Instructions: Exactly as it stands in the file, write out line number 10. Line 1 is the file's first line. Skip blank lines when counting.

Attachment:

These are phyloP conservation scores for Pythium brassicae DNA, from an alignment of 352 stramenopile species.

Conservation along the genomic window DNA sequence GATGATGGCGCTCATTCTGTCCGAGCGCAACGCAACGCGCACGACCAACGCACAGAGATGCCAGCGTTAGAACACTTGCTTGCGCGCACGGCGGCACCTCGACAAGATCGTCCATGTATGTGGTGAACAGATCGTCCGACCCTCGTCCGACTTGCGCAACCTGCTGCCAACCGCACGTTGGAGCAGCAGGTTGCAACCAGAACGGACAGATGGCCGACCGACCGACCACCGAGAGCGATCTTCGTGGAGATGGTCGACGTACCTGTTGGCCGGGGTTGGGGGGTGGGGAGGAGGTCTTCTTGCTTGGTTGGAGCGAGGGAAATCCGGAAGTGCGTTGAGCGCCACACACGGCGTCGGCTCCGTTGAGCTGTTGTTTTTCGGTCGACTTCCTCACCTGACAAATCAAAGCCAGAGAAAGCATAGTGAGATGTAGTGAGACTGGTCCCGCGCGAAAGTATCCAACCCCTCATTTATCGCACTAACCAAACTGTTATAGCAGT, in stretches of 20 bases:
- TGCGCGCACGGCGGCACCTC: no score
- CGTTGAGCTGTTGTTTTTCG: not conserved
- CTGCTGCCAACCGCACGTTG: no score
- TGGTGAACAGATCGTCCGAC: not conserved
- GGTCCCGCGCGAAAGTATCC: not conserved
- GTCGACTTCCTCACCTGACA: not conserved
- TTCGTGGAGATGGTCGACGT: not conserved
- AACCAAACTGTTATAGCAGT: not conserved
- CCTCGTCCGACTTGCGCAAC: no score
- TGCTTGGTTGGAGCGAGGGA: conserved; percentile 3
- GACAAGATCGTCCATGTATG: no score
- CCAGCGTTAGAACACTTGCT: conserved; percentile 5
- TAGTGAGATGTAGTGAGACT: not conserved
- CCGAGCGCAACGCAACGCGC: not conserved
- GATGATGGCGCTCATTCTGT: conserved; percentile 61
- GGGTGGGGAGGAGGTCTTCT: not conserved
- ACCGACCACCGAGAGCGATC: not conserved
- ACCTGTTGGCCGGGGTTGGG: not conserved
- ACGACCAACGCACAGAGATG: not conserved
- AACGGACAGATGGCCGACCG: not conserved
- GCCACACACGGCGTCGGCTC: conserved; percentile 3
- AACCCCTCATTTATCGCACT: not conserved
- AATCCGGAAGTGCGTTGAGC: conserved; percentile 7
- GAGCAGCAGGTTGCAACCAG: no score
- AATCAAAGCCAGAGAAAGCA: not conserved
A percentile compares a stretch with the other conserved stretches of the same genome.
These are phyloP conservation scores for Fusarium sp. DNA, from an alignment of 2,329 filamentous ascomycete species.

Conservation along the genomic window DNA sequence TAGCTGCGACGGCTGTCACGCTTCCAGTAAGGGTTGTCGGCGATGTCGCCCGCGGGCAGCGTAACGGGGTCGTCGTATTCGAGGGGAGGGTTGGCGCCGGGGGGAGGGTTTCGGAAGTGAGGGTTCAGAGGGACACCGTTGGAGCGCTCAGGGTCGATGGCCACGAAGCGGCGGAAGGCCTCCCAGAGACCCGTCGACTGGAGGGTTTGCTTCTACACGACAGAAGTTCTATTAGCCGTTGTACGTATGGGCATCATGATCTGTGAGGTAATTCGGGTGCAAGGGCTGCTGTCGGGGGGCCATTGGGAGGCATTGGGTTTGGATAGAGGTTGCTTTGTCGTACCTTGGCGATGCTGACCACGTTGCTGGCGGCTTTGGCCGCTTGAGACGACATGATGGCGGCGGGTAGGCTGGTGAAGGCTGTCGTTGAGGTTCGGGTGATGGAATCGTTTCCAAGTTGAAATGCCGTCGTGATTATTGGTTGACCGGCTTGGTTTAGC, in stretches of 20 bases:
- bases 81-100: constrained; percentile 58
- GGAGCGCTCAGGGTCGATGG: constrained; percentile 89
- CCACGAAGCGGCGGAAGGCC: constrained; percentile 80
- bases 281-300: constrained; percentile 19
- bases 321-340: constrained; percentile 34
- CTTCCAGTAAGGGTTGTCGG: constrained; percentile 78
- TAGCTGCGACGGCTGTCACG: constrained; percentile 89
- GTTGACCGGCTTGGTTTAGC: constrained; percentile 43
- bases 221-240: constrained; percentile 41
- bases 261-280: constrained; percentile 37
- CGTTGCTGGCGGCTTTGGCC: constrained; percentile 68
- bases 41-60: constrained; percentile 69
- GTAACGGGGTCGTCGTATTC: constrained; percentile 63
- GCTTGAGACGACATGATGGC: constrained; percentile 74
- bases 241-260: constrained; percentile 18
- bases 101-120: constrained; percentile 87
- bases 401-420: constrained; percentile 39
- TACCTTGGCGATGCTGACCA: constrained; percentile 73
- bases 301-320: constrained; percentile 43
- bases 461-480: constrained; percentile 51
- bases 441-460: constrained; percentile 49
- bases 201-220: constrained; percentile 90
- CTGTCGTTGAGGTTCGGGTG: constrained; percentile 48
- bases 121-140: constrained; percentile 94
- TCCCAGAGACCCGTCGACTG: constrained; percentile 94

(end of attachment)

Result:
- AACCAAACTGTTATAGCAGT: not conserved